Sales of decorated cupcakes, which retail for $2.99 each, also are trending higher, he adds. Decorators created a pull-apart cupcake cake, which features cupcakes gathered on a board in a shape and then fully iced and decorated to appear like a whole cake.
In a nod to the growing popularity of smaller dessert portions, the cases prominently display cake slices, 4-in. two-layer cakes and cheesecake by the slice, including vanilla cheesecake, chocolate mousse and cake layered on a brownie base.
Taking the concept further, decorators prepare “bitelets,” or bite-size desserts (99 cents each; 12 for $9.99). Examples are pecan and fresh fruit tartlets, mousse cups, brownies and cupcakes.
Introduction of the bite-size desserts addresses the challenge to sell sweets to more health-conscious customers, Allshouse observes. “Shopping the bakery might seem counterintuitive to them, but ‘bitelets’ offer those customers a way to enjoy sweets without feeling guilty.” Schulte adds that customers also buy them for parties to add variety to their desserts and “bitelet” cupcakes are perfect when conventional cupcakes are too large for small children.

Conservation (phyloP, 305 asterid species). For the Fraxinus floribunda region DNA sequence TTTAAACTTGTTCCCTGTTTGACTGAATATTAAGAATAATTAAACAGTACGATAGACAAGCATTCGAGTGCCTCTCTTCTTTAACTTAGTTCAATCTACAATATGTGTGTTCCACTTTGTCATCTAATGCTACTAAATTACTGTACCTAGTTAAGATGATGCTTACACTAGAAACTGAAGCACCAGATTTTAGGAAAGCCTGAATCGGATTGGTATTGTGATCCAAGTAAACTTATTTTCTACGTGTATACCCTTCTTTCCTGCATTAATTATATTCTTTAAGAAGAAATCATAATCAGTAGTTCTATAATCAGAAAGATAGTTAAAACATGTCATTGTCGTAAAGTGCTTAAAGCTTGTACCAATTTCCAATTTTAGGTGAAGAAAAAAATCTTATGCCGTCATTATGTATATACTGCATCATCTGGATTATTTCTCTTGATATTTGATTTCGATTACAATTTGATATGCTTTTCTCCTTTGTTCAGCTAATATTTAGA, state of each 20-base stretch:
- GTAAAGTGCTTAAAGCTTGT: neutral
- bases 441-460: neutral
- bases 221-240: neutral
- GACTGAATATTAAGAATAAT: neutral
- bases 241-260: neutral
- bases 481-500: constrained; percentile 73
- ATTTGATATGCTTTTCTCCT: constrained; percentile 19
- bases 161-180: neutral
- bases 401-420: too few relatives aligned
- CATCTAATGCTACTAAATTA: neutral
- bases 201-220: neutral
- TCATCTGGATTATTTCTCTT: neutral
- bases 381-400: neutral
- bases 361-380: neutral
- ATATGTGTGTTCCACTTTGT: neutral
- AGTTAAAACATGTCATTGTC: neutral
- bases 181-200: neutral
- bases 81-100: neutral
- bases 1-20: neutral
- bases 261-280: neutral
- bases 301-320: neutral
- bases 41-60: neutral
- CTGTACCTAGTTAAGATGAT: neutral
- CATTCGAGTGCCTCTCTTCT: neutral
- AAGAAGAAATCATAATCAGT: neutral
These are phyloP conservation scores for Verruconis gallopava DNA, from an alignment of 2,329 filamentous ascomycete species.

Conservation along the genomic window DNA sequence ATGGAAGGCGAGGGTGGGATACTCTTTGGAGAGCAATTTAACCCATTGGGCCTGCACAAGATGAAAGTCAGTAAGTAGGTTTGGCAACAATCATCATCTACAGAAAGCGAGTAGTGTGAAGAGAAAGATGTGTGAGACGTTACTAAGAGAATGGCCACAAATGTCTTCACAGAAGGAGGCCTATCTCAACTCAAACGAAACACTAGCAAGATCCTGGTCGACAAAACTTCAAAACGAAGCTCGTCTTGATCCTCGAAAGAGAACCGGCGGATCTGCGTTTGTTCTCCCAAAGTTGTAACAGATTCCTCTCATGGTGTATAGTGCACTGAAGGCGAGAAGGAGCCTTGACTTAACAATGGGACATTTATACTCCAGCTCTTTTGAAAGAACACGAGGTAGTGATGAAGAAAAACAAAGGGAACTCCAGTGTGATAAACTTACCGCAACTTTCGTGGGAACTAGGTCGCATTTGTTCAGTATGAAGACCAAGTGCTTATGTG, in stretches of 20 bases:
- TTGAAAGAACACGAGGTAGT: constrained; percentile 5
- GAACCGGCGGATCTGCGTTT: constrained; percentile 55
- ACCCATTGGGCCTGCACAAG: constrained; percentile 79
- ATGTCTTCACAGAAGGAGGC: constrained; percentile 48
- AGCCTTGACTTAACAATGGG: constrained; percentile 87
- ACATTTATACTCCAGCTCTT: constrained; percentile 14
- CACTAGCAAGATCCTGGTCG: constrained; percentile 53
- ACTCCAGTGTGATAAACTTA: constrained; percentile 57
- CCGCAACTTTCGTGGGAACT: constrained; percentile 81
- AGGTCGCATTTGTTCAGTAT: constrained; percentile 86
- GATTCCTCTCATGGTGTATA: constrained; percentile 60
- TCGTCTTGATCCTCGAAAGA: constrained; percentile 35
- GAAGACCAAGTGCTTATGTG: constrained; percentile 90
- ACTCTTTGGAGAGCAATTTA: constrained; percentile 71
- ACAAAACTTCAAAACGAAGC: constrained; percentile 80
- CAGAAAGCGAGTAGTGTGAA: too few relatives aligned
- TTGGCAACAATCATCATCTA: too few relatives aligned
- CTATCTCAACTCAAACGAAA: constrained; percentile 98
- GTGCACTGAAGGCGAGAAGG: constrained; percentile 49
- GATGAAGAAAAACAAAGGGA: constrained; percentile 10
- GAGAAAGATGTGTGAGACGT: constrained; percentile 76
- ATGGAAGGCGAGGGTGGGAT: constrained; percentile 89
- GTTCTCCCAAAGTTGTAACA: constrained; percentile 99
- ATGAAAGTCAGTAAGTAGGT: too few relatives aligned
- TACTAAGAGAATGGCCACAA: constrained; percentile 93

A self-service bread display features 11 to 16 varieties of par-baked, organic crusty breads. “We can trace the ingredients to their sources, and we explain this to our customers,” Schulte says. “This is an example of our merchandising. It's about service. Our team members like the interaction, and our customers appreciate it.”
Bakehouse crews hand-shape all artisan loaves, which receive long fermentation to enhance flavor. In-store team members bake off bread in four-deck ovens, as needed. Whole loaves are packaged in perforated poly bags to retain their crusts, and sliced loaves are sealed in bags to retain moisture.
“We view our certified organic hearth breads and gluten-free items as signature products,” he says. “Consumers either cannot obtain these products or find the wide variety that we offer in other stores.”